The project provided technical support as well as ongoing teacher training and support after the first three phases to ensure technology is used properly. "Teach the teachers first,” says Van Wyk. “This takes at least three to five years, but it is the heart of any education project's sustainability.”
Teacher, know thyself
Even in a school with plentiful resources, personal resistance to changing the way one teaches can hold teachers back from incorporating technology into their classrooms. A classical attitude to teaching expects learners to sit still, keep quiet and a look as if they are paying attention.
"As teachers we tend to think that we are the only reservoir of knowledge," says Davids. "Often, when you interact with teachers and you want to introduce technology, the concern usually is that it will be disruptive in the classroom, it will affect order, kids will not be listening, maybe they will just be on Facebook. There's also a fear of technology, of not knowing."
In response, Davids trains teachers on how to use Internet banking via their mobile phones. He says it is extremely useful to convince teachers that technology can actually save them both hassle and time: instead of standing in a bank queue on a school day for their salaries, they can do what they need using their phones. The Gauteng Department of Education contracted Sci-Bono to train teachers at schools where fewer than 80% of the Grade 12 learners passed their National Certificate exams. Training started in 2009, and in 2011, the target was training 14 000 teachers.
Of these, 6 500 were Grade 1, 2 and 3 teachers trained in numeracy. For Grades 4 through 9, 5 000 teachers were trained in maths, natural sciences and technology. For grades 10, 11 and 12, Sci-Bono trained 2 500 teachers in maths, physical and life sciences, and maths literacy.
Another part of the programme trains teachers who teach computer studies. The teachers trained at Sci-Bono are generally between 30 and 50 years old. Teachers first gain some technology literacy using Skype and Internet banking via their phones. Then they learn the basics of Microsoft Office and Internet searching. Finally, they learn how to develop lesson plans using a learning content development system. After that, says Davids, their initiative to learn improves markedly.
The first generation of digital natives is entering South African classrooms as student teachers. In a country with some of the lowest literacy and numeracy rates on the continent, despite having the biggest and most advanced economy, improving the quality of teaching is paramount.
"Learners and teachers at a school represent a massive investment in the country's economy," says Sci-Bono's Davids. "But in SA, we don't treat it that way."
Technology still waits to be incorporated into school learners' curricula, as well as those for future teachers. Enterprising teachers need the support of their principals. Principals need support from the Department of Education.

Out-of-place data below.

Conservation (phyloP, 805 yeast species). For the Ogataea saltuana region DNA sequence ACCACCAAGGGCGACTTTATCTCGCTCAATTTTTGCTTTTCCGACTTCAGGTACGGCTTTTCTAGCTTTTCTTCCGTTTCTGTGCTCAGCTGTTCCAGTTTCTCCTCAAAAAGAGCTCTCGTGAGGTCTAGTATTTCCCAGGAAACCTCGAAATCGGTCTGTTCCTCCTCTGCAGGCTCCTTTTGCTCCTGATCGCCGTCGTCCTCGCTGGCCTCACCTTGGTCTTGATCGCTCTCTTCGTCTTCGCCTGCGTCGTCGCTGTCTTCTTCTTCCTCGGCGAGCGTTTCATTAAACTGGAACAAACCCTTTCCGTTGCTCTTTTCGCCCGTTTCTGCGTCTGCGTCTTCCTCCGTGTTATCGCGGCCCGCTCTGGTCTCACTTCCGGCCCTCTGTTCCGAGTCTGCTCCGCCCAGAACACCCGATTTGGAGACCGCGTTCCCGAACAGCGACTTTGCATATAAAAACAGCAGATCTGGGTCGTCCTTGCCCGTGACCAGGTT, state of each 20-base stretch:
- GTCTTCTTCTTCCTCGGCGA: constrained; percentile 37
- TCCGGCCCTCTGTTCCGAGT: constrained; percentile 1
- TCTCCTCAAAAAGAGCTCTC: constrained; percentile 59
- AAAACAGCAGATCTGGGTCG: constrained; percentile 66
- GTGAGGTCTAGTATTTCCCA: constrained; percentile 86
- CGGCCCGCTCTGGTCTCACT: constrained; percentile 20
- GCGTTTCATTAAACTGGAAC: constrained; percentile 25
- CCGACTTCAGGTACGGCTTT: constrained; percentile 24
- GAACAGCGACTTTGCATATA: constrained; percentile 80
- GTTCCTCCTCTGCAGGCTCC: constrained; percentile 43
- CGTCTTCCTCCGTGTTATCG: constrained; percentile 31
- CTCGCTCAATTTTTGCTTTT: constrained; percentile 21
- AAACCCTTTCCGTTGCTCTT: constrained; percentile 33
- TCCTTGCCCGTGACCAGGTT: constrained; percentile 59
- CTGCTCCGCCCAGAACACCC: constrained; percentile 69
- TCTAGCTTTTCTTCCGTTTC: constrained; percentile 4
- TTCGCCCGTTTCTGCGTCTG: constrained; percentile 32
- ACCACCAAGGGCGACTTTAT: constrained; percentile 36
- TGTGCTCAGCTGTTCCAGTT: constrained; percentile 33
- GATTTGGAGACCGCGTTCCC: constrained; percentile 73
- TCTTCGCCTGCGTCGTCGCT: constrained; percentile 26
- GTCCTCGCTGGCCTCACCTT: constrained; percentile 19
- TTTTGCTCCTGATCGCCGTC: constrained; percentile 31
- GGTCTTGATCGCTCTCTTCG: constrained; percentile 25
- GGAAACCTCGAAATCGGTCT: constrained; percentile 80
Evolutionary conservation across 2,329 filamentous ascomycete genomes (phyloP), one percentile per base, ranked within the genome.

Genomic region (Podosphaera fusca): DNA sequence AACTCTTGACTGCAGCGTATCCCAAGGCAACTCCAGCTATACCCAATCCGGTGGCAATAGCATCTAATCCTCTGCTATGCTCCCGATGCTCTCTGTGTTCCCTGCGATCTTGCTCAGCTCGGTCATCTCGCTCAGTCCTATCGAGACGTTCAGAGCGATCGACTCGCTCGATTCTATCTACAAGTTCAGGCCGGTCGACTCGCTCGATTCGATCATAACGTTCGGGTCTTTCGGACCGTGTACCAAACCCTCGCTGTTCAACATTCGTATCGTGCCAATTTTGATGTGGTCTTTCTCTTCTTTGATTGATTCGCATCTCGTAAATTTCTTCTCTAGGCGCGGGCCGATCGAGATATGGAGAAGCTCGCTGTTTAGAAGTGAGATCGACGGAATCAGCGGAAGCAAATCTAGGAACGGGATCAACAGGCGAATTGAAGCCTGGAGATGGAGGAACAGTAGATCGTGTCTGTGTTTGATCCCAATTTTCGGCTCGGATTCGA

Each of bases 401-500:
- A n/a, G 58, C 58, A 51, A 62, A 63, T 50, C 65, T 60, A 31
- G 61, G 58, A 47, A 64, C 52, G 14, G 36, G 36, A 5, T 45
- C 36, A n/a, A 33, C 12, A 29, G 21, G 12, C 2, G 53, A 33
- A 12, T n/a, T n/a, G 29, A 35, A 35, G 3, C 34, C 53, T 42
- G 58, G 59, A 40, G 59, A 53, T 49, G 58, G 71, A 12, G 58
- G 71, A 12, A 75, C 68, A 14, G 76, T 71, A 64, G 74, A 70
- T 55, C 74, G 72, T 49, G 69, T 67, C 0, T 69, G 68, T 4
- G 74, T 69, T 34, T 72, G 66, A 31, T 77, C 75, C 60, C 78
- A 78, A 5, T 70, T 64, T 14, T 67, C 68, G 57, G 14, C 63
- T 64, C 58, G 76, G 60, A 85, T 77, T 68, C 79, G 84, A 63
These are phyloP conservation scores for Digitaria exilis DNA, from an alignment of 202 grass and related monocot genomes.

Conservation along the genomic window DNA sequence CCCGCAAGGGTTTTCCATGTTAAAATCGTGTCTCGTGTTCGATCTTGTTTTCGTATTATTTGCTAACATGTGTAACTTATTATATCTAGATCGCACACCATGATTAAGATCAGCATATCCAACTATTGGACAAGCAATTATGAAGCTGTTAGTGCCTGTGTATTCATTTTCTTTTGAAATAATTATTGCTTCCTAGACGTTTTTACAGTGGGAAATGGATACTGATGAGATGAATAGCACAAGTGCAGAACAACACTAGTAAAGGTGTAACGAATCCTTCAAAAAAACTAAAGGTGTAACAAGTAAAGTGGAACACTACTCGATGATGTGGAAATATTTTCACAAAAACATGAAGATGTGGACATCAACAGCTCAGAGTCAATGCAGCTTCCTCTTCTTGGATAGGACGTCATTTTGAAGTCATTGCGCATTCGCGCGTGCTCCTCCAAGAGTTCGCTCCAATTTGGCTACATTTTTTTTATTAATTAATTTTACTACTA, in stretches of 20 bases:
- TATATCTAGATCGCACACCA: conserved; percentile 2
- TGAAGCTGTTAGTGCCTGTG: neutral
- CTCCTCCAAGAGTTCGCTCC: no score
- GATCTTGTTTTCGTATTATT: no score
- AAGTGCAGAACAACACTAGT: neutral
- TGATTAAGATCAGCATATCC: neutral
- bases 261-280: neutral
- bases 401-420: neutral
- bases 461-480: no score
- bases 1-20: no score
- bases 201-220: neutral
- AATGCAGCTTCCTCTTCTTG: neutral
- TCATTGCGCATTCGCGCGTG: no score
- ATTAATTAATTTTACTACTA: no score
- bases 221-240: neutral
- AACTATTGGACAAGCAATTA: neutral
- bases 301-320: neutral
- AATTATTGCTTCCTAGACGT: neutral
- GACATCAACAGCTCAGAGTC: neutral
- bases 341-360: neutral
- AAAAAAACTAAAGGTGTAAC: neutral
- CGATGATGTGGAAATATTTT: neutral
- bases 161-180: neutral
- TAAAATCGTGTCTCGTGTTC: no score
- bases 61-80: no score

Another problem is that too few want to teach. South Africa needs 25 000 new teachers a year, says a 2011 study by the Centre for Development Enterprise, based on a learner-teacher ratio of 35 to 40. However, in 2010, only about 40% of this demand was met by 9 398 new teachers who joined the education system. Even government's teachers' bursary scheme has not found many takers.
"The teaching profession has lost credibility," says Malada. "People teach as a last resort. The Fundza uluShaka (Teaching the nation) bursary scheme has not attracted students as planned. As a society, we need to restore the teaching profession's reputation, so a young person will want to become a teacher."
Meanwhile, teachers employed at schools are often not in their classrooms, and their managers, the school principals, often do not have the expertise to run multimillion-rand organisations, says Davids.
"The learners we can reach as a company are a drop in the ocean," says Sibusiso Buthelezi, GM of BEE compliance and execution at Dimension Data, and manager of the company's e-learning programme. "But it is a drop that makes a difference. My appeal to other corporates is to work together to build a better society."
"Technology in schools doesn't have a good success record. Failure is mainly caused by providing technology, coming back six months later, and finding it not being used, due to lack of support," adds Van Wyk. "Lack of support - curriculum, teacher and technical support - is a greater barrier to e-learning in SA than a lack of money."
If we treat education as the true emergency it is, surely teachers will start catching up to their precocious charges. Just maybe, they will then again be trusted guides to young minds hungry for a better life.